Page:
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BAGRAM AIRFIELD, Afghanistan -- Up until a few days ago, Staff Sgt. Derek Allen hadn't seen his brother, Army Cpl. Greg Allen, in a long time. However, an interesting twist of fate spurred their separate services to bring them together here for the Christmas holidays.
"Both of us being here in (Afghanistan) is the closest we have ever been to each other since Thanksgiving 2009," said Derek, a 455th Expeditionary Maintenance Squadron tactical aircraft maintenance craftsman, deployed from Davis-Monthan Air Force Base, Ariz.
As a teenager in Akron, Ohio, Derek was driven to join the Air Force following 9/11.
"We took the path less traveled," he said of the choices he and his brother made to join the armed services.
Their parents, Charles and Melissa , recalled their eldest son's decision to join the Air Force was long planned.
"(Derek) knew well into his senior year," Melissa said, "he signed even before he graduated."
But while Derek chose the Air Force, his brother opted for the Army instead.
"He didn't want to be like his older brother," Derek said with a grin, "he wanted to blaze his own path."
However, Greg said his brother was one of the biggest supporters of his decision to join the Army.
Besides his wife, "(my brother) was only person who really understood," he said.
Despite some good-natured ribbing about each other's chosen service, the Allen brothers have found the military has only strengthened their relationship, despite their physical distance.
Recently, that special relationship was strengthened even further. Derek was able to look out for his younger brother, without even realizing it at the time.
As a member of the A-10 Thuderbolt II phase inspection team here, Derek ensures that the A-10s are ready to execute their close air support mission for troops in the field. One December day, two A-10s were providing air support when they received a call that a unit was under fire and needed overhead assistance. One aircraft made a pass over the area and got the call from the joint terminal attack controller that they needed some heavy fire. Dropping two 500-pound bombs, the aircraft hit the target and the hostile fire subsided.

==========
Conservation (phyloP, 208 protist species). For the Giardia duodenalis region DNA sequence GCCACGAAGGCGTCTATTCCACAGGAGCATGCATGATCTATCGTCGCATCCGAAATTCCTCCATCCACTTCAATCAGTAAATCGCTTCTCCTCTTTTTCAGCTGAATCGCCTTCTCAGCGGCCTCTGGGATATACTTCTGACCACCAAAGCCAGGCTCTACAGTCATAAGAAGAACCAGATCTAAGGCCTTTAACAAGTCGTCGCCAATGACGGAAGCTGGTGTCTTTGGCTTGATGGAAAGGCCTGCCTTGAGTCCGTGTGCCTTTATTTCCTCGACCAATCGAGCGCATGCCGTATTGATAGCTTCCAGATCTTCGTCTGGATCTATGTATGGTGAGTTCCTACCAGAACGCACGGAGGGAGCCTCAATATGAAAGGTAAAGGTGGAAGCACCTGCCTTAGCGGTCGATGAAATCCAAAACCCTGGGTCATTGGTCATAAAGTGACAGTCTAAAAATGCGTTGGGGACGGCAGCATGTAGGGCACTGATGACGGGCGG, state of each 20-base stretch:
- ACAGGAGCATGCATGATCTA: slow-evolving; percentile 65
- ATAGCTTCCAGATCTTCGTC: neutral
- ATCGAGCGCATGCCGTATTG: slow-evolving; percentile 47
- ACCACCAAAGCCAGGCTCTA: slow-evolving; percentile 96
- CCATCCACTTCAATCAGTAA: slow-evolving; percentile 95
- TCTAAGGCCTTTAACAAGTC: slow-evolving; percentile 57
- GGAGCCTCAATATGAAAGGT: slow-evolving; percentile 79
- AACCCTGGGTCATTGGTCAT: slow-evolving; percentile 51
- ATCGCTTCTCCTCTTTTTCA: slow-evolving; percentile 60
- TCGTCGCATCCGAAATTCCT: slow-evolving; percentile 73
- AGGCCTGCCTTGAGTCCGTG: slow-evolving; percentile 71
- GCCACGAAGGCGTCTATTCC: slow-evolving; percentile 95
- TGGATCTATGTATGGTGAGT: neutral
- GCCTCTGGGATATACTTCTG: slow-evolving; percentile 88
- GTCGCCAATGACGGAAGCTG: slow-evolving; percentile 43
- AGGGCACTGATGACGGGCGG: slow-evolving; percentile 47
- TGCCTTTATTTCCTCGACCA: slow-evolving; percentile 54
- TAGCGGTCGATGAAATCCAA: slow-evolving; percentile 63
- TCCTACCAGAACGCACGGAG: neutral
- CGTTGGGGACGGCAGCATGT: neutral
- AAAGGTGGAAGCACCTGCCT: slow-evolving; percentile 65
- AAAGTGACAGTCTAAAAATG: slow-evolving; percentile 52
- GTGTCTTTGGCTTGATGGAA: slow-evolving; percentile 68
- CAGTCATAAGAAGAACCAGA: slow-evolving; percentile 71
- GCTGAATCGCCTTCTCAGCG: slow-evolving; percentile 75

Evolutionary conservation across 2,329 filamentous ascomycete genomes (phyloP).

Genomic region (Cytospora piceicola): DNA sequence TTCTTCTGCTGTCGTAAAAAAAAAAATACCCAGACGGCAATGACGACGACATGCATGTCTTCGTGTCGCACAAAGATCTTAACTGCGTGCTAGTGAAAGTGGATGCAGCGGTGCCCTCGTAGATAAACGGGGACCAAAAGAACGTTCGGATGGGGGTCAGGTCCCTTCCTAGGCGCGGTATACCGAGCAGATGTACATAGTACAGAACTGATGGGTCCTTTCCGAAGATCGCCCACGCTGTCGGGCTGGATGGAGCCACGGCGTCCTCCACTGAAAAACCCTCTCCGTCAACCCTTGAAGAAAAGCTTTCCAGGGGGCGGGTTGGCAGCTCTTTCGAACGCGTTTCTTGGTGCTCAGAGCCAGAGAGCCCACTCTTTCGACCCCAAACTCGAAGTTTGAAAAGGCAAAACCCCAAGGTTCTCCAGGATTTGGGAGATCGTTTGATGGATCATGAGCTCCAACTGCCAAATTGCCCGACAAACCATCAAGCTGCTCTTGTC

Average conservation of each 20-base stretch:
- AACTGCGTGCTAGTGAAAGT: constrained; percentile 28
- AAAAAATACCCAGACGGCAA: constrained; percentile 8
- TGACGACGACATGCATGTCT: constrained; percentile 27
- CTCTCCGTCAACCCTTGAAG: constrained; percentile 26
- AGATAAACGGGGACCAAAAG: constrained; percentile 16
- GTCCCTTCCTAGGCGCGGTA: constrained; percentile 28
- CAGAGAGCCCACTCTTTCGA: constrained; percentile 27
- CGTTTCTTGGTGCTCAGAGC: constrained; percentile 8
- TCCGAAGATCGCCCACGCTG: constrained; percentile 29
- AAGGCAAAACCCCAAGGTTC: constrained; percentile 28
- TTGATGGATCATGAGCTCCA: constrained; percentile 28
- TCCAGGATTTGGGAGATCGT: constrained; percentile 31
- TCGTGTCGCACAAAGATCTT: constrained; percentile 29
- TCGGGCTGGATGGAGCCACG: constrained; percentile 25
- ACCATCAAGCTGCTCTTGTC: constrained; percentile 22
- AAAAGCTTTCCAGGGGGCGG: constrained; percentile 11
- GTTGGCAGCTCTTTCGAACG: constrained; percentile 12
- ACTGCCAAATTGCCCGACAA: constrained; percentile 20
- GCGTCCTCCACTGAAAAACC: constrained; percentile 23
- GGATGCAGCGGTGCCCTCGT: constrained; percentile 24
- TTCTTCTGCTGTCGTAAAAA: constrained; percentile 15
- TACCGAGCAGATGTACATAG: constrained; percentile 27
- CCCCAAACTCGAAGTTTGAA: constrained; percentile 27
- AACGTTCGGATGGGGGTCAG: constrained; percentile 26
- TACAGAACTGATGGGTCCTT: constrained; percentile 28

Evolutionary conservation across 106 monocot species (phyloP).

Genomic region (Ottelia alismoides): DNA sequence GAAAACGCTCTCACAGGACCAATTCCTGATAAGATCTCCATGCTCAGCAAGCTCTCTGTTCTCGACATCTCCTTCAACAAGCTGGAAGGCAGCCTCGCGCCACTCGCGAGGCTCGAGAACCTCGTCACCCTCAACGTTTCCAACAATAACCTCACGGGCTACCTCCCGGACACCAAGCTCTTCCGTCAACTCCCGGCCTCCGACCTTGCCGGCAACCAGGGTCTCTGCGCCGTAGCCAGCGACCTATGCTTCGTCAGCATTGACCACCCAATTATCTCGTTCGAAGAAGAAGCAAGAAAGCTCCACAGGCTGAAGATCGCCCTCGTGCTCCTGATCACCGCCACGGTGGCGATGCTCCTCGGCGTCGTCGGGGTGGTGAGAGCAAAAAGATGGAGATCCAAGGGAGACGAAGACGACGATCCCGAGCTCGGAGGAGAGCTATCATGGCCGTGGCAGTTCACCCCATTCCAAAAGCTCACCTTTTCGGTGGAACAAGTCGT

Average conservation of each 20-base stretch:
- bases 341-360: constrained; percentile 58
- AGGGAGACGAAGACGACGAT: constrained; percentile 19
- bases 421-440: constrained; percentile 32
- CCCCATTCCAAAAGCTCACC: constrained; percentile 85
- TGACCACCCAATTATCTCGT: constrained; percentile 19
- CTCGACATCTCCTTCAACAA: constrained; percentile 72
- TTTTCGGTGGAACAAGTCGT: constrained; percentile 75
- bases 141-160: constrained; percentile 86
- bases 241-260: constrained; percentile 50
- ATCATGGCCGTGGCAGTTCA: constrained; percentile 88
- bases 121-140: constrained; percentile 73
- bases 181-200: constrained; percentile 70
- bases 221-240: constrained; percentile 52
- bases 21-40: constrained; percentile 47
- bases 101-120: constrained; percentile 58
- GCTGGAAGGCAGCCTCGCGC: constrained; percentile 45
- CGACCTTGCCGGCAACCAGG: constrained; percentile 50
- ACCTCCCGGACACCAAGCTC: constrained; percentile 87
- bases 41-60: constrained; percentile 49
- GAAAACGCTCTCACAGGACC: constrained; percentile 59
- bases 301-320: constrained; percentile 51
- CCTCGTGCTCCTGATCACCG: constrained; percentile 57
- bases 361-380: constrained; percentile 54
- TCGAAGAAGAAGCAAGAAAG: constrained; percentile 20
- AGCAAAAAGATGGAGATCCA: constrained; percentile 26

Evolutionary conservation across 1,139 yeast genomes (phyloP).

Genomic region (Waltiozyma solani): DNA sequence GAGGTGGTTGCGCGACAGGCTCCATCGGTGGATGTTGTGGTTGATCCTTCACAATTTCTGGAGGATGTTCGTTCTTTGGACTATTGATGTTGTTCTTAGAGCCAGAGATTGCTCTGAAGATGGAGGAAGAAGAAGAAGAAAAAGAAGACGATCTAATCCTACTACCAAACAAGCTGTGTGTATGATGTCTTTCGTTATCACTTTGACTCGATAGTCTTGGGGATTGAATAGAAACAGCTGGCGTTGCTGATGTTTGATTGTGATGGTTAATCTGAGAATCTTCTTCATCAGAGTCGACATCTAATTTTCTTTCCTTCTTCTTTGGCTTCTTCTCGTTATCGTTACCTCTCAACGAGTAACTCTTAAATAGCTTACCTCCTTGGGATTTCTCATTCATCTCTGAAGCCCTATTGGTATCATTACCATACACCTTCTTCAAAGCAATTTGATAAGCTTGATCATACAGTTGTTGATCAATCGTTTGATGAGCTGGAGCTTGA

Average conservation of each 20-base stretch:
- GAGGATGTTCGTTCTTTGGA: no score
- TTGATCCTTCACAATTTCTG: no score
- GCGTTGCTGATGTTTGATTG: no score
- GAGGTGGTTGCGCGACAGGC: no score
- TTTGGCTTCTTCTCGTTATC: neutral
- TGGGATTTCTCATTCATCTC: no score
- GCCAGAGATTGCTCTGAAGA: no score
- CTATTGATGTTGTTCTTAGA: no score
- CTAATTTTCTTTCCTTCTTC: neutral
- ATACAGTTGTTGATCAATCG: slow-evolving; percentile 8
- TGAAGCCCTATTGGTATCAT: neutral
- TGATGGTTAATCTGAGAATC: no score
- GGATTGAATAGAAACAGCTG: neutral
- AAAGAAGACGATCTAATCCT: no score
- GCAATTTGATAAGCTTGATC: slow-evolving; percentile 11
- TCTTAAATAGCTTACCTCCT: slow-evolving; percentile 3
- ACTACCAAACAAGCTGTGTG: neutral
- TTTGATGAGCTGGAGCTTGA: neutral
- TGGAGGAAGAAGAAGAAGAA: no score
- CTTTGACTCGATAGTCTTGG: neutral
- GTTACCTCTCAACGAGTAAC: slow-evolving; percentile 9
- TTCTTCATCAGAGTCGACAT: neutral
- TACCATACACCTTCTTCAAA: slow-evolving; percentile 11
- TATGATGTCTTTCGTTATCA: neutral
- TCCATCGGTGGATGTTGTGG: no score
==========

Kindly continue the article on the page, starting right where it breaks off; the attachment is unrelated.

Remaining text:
Derek later found out the unit that needed assistance was part of the 101st Airborne Division, and his brother was among the troops whose lives were safeguarded that day.
"When it comes to close air support, the A-10 is the first thing you think of," Greg said later, adding it was tremendous confidence boost to watch the A-10 do its work.
"That was a moment where I knew everyone was going to make it back," he said.
Soon afterward, Greg contacted his brother via Facebook asking him to thank the A-10 pilot. Derek said he has always taken pride in his work, but hearing the news of how aircraft he prepares for flight helped protect his brother increased it.
"I, and the rest of the guys on our phase team, directly affected the combat airpower that was able to help out not only my brother but all the guys in his unit," he said. "It's not every day that an older brother truly gets to make sure that the skies over his little brother are safe.
"To know my brother gets to come home to my niece and his wife is a great feeling," he said.
When the brothers' respective leaders heard the story, they launched a successful effort to get them together for the holidays. When Greg arrived here, the time spent apart seemed to disappear.
"It was literally like having seen him just yesterday," Derek said of his brother's arrival.
That comes as good news to their parents.
"They do a lot of shielding of us; they don't want us to worry," said Melissa. "When we finally got the gist of what happened, we were like 'Oh, wow, those types of things really are going on.'"
Charles echoed his wife's feelings.
"Like any other parent you're always thinking about it, but at the same time you aren't thinking about it."
For the time being however, Melissa and her husband are thrilled at the thought of her sons spending Christmas together for the first time in years.
"It really is an awesome Christmas gift," she said. "They may not be with us and we're not with them, but at least they can be with each other."